A 34-Year-Old Man With a Severe Headache and Profuse Sweating: Osmosis USMLE Question

August 09, 2019

Answer: E. Pheochromocytoma

This man most likely has a pheochromocytoma, a rare tumor derived from the adrenal medulla that secretes the hormones of that organ: norepinephrine, epinephrine, and dopamine.

Pheochromocytoma is characterized by paroxysmal hypertension in a young person associated with the triad of headaches, sweating, and palpitation. The best test for confirming pheochromocytoma is a finding of elevated plasma free metanephrine. The most practical and best confirmatory test for pheochromocytoma is urine vanillylmandelic acid (VMA) assessment. Surgical resection of the tumor is the treatment of first choice, either by open laparotomy or laparoscopy. Given the complexity of perioperative management, and the potential for catastrophic intraoperative and postoperative complications, such surgery should be performed only at centers experienced in the management of this disorder. In addition to the surgical expertise that such centers can provide, they also have the necessary endocrine and anesthesia resources.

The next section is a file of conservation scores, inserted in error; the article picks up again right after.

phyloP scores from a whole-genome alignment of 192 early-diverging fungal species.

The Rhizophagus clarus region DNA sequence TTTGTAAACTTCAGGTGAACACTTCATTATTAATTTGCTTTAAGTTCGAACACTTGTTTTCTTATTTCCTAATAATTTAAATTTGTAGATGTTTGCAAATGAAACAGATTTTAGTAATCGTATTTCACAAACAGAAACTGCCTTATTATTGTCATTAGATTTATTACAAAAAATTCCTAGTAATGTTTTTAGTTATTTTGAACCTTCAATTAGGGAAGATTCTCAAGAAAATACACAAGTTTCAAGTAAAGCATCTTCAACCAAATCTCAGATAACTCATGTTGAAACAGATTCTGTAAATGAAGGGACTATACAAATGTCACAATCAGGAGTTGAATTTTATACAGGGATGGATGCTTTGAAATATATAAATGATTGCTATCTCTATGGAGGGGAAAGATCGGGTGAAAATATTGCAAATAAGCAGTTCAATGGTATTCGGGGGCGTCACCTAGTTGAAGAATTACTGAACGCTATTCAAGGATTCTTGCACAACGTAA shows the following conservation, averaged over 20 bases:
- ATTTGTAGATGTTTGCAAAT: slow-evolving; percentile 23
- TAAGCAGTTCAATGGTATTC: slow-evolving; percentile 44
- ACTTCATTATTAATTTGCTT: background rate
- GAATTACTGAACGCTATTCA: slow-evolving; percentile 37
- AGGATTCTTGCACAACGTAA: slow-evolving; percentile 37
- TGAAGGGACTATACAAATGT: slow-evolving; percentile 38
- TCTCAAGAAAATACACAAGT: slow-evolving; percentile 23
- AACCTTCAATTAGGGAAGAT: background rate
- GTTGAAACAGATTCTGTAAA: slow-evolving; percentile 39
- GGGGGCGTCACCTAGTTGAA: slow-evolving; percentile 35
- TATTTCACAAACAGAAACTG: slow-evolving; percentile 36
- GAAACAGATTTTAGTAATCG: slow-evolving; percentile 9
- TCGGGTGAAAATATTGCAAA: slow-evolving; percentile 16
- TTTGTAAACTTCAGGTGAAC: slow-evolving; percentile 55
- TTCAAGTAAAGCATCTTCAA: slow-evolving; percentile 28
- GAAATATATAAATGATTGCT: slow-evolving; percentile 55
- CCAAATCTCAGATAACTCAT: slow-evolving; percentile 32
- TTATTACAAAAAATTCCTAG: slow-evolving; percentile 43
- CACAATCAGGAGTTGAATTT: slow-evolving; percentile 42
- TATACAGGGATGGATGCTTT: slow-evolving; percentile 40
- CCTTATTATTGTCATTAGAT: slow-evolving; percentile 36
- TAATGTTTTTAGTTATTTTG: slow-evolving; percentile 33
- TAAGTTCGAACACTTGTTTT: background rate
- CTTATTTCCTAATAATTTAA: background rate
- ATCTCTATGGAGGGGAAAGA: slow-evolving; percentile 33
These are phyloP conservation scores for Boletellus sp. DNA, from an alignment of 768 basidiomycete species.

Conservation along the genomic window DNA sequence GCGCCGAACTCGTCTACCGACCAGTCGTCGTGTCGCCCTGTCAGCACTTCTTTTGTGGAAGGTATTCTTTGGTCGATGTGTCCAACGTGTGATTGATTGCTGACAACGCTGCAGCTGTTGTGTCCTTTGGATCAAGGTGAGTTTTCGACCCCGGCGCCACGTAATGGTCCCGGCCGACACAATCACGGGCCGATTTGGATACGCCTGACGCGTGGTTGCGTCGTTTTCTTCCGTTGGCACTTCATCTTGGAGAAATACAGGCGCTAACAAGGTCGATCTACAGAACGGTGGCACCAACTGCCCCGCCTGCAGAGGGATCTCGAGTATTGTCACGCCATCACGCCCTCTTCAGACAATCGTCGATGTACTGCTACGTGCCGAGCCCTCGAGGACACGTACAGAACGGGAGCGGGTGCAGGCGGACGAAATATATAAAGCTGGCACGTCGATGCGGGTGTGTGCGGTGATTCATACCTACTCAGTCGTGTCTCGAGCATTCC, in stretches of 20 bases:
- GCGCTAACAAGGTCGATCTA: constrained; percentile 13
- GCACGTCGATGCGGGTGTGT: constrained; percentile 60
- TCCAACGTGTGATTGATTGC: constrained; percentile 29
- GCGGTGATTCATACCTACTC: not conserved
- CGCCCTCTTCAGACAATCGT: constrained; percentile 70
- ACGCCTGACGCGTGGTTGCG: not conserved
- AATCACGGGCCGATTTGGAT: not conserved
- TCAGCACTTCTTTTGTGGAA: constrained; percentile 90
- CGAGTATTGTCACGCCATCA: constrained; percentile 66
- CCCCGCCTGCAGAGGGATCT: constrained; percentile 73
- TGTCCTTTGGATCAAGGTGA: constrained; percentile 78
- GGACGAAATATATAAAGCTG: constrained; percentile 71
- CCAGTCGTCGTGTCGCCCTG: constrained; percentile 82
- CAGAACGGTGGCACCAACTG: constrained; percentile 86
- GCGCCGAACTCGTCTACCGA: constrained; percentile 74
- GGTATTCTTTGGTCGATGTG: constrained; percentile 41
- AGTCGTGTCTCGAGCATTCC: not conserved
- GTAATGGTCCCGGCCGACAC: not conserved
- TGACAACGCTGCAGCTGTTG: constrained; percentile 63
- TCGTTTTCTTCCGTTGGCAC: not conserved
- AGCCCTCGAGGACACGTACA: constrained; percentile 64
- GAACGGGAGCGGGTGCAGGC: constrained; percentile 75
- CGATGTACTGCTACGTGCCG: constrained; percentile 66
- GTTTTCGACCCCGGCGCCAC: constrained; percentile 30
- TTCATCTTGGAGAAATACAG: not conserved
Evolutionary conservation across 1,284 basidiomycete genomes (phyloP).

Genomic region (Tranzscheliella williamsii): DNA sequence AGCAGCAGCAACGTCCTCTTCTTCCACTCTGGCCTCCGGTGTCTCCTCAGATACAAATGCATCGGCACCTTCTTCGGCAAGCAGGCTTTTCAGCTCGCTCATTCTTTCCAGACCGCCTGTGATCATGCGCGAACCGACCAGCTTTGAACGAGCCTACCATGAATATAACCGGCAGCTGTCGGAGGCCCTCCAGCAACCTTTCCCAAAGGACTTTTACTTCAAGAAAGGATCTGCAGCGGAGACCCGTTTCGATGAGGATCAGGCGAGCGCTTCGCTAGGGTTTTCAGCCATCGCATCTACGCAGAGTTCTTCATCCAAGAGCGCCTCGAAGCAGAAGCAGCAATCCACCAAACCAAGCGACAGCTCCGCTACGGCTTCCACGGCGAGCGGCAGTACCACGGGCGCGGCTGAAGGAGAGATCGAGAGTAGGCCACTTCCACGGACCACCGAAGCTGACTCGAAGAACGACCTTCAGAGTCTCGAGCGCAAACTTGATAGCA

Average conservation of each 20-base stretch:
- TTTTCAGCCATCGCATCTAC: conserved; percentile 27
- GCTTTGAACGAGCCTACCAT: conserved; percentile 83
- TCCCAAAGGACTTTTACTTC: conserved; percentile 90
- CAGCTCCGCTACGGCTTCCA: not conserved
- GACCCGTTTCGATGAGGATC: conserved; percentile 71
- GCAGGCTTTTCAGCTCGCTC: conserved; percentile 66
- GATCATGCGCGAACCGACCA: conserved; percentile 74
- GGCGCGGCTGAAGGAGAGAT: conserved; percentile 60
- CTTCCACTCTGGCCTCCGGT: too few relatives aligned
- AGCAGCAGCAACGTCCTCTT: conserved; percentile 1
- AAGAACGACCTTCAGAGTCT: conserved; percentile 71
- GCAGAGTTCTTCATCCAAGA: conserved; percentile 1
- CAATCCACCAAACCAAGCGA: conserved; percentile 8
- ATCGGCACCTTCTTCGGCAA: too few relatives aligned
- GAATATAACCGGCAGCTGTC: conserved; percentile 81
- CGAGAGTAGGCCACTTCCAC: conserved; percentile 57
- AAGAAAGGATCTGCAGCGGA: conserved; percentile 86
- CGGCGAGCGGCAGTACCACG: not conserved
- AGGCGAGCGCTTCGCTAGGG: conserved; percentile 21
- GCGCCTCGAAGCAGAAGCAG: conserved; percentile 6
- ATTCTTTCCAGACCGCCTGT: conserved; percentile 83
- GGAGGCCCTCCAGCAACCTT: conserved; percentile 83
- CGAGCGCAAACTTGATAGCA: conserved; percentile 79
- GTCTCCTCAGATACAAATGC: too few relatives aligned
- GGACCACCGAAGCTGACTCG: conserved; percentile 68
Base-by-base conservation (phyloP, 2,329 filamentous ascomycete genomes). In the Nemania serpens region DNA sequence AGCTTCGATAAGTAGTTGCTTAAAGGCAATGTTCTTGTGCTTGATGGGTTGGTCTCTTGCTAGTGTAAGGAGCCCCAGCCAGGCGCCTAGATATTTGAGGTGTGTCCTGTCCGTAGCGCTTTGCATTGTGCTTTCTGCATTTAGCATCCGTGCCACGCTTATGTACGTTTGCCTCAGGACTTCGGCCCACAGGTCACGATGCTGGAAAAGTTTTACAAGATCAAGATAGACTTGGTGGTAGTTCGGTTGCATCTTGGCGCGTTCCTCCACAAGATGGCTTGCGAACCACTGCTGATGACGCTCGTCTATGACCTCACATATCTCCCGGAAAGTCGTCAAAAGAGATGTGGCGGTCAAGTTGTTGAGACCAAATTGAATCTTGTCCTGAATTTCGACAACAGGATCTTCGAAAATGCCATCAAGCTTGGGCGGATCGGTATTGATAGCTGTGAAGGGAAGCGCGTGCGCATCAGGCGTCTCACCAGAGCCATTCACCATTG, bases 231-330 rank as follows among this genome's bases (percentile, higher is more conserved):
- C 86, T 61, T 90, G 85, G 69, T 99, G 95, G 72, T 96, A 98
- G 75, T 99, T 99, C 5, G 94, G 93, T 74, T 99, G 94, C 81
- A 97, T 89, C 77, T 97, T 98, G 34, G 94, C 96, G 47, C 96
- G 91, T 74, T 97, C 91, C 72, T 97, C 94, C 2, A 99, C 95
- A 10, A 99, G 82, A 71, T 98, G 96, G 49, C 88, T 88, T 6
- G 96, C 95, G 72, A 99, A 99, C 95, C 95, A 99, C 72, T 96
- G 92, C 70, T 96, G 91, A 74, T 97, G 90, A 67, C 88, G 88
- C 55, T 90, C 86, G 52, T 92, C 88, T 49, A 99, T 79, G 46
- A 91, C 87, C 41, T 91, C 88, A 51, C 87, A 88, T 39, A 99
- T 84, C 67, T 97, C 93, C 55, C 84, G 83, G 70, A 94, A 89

Major Takeaway: Pheochromocytoma is a rare tumor derived from the adrenal medulla that secretes the hormones of that organ. It causes sympathetic hyperactivity, and the "classic triad" of symptoms are episodic sweating, headache, and tachycardia. The characteristic sign accompanying these symptoms is hypertension.

Read more about pheochromocytoma.

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